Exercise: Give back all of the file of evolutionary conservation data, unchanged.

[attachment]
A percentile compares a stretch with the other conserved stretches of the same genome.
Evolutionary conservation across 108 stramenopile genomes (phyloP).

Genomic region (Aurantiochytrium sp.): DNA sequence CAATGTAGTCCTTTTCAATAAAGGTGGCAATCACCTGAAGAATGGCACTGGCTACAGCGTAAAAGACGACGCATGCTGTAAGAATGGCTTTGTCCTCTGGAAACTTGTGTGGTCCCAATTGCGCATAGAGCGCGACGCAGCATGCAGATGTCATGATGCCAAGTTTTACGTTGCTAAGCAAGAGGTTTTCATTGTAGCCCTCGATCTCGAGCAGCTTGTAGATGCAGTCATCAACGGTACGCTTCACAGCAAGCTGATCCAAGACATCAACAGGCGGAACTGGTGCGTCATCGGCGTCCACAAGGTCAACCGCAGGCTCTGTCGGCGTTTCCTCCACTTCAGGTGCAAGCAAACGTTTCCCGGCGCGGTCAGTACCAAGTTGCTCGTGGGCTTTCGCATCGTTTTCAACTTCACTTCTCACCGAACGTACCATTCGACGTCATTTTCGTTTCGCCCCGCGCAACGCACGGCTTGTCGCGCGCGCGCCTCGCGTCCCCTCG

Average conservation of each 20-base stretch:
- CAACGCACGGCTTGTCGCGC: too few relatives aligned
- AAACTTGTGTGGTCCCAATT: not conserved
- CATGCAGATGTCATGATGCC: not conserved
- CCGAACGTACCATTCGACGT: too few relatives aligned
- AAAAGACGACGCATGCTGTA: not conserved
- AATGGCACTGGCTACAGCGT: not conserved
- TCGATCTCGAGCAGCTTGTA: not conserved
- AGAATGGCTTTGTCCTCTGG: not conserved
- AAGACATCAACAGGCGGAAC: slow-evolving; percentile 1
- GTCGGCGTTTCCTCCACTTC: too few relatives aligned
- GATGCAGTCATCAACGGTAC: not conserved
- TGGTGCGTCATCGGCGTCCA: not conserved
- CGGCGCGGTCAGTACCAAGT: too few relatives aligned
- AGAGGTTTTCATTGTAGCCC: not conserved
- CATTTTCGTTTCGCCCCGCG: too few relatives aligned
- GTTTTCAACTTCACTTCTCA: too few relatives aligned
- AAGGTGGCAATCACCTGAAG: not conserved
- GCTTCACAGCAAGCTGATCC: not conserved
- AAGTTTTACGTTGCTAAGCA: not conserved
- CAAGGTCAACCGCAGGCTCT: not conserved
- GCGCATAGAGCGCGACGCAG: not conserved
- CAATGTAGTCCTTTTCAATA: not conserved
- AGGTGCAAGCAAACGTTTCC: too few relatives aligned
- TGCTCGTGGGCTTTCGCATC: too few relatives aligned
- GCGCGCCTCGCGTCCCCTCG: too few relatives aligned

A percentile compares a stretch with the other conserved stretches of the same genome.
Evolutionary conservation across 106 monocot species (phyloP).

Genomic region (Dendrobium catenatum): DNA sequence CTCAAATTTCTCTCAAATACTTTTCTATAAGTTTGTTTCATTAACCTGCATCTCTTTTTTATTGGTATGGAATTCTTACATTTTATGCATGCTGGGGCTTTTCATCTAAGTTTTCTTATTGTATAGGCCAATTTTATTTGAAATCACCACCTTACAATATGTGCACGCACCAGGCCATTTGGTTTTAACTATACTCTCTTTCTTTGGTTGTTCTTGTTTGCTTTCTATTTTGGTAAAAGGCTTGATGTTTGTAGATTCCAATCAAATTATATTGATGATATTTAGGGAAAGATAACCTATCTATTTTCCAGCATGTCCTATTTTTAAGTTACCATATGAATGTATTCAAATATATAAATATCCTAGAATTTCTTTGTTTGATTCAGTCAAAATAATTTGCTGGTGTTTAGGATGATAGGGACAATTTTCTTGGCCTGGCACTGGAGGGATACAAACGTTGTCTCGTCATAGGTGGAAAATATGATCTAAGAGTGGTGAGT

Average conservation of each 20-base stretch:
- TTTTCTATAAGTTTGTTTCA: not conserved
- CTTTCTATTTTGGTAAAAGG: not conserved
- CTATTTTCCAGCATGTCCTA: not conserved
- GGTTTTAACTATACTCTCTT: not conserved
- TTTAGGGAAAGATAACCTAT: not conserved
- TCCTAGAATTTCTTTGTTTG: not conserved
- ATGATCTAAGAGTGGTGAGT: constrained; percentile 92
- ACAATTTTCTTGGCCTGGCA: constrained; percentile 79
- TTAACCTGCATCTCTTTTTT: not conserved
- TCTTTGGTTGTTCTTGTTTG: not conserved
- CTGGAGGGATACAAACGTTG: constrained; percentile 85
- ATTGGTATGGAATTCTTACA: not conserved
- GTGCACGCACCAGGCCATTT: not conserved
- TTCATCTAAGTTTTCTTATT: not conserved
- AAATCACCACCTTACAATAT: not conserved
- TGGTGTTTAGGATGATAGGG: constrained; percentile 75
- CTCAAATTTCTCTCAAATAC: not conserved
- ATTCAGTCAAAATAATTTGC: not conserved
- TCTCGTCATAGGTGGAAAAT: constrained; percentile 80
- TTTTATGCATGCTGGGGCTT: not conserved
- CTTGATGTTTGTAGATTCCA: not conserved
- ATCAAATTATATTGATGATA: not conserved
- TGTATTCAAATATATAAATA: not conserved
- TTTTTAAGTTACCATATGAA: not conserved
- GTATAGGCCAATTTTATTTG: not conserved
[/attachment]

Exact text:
A percentile compares a stretch with the other conserved stretches of the same genome.
Evolutionary conservation across 108 stramenopile genomes (phyloP).

Genomic region (Aurantiochytrium sp.): DNA sequence CAATGTAGTCCTTTTCAATAAAGGTGGCAATCACCTGAAGAATGGCACTGGCTACAGCGTAAAAGACGACGCATGCTGTAAGAATGGCTTTGTCCTCTGGAAACTTGTGTGGTCCCAATTGCGCATAGAGCGCGACGCAGCATGCAGATGTCATGATGCCAAGTTTTACGTTGCTAAGCAAGAGGTTTTCATTGTAGCCCTCGATCTCGAGCAGCTTGTAGATGCAGTCATCAACGGTACGCTTCACAGCAAGCTGATCCAAGACATCAACAGGCGGAACTGGTGCGTCATCGGCGTCCACAAGGTCAACCGCAGGCTCTGTCGGCGTTTCCTCCACTTCAGGTGCAAGCAAACGTTTCCCGGCGCGGTCAGTACCAAGTTGCTCGTGGGCTTTCGCATCGTTTTCAACTTCACTTCTCACCGAACGTACCATTCGACGTCATTTTCGTTTCGCCCCGCGCAACGCACGGCTTGTCGCGCGCGCGCCTCGCGTCCCCTCG

Average conservation of each 20-base stretch:
- CAACGCACGGCTTGTCGCGC: too few relatives aligned
- AAACTTGTGTGGTCCCAATT: not conserved
- CATGCAGATGTCATGATGCC: not conserved
- CCGAACGTACCATTCGACGT: too few relatives aligned
- AAAAGACGACGCATGCTGTA: not conserved
- AATGGCACTGGCTACAGCGT: not conserved
- TCGATCTCGAGCAGCTTGTA: not conserved
- AGAATGGCTTTGTCCTCTGG: not conserved
- AAGACATCAACAGGCGGAAC: slow-evolving; percentile 1
- GTCGGCGTTTCCTCCACTTC: too few relatives aligned
- GATGCAGTCATCAACGGTAC: not conserved
- TGGTGCGTCATCGGCGTCCA: not conserved
- CGGCGCGGTCAGTACCAAGT: too few relatives aligned
- AGAGGTTTTCATTGTAGCCC: not conserved
- CATTTTCGTTTCGCCCCGCG: too few relatives aligned
- GTTTTCAACTTCACTTCTCA: too few relatives aligned
- AAGGTGGCAATCACCTGAAG: not conserved
- GCTTCACAGCAAGCTGATCC: not conserved
- AAGTTTTACGTTGCTAAGCA: not conserved
- CAAGGTCAACCGCAGGCTCT: not conserved
- GCGCATAGAGCGCGACGCAG: not conserved
- CAATGTAGTCCTTTTCAATA: not conserved
- AGGTGCAAGCAAACGTTTCC: too few relatives aligned
- TGCTCGTGGGCTTTCGCATC: too few relatives aligned
- GCGCGCCTCGCGTCCCCTCG: too few relatives aligned

A percentile compares a stretch with the other conserved stretches of the same genome.
Evolutionary conservation across 106 monocot species (phyloP).

Genomic region (Dendrobium catenatum): DNA sequence CTCAAATTTCTCTCAAATACTTTTCTATAAGTTTGTTTCATTAACCTGCATCTCTTTTTTATTGGTATGGAATTCTTACATTTTATGCATGCTGGGGCTTTTCATCTAAGTTTTCTTATTGTATAGGCCAATTTTATTTGAAATCACCACCTTACAATATGTGCACGCACCAGGCCATTTGGTTTTAACTATACTCTCTTTCTTTGGTTGTTCTTGTTTGCTTTCTATTTTGGTAAAAGGCTTGATGTTTGTAGATTCCAATCAAATTATATTGATGATATTTAGGGAAAGATAACCTATCTATTTTCCAGCATGTCCTATTTTTAAGTTACCATATGAATGTATTCAAATATATAAATATCCTAGAATTTCTTTGTTTGATTCAGTCAAAATAATTTGCTGGTGTTTAGGATGATAGGGACAATTTTCTTGGCCTGGCACTGGAGGGATACAAACGTTGTCTCGTCATAGGTGGAAAATATGATCTAAGAGTGGTGAGT

Average conservation of each 20-base stretch:
- TTTTCTATAAGTTTGTTTCA: not conserved
- CTTTCTATTTTGGTAAAAGG: not conserved
- CTATTTTCCAGCATGTCCTA: not conserved
- GGTTTTAACTATACTCTCTT: not conserved
- TTTAGGGAAAGATAACCTAT: not conserved
- TCCTAGAATTTCTTTGTTTG: not conserved
- ATGATCTAAGAGTGGTGAGT: constrained; percentile 92
- ACAATTTTCTTGGCCTGGCA: constrained; percentile 79
- TTAACCTGCATCTCTTTTTT: not conserved
- TCTTTGGTTGTTCTTGTTTG: not conserved
- CTGGAGGGATACAAACGTTG: constrained; percentile 85
- ATTGGTATGGAATTCTTACA: not conserved
- GTGCACGCACCAGGCCATTT: not conserved
- TTCATCTAAGTTTTCTTATT: not conserved
- AAATCACCACCTTACAATAT: not conserved
- TGGTGTTTAGGATGATAGGG: constrained; percentile 75
- CTCAAATTTCTCTCAAATAC: not conserved
- ATTCAGTCAAAATAATTTGC: not conserved
- TCTCGTCATAGGTGGAAAAT: constrained; percentile 80
- TTTTATGCATGCTGGGGCTT: not conserved
- CTTGATGTTTGTAGATTCCA: not conserved
- ATCAAATTATATTGATGATA: not conserved
- TGTATTCAAATATATAAATA: not conserved
- TTTTTAAGTTACCATATGAA: not conserved
- GTATAGGCCAATTTTATTTG: not conserved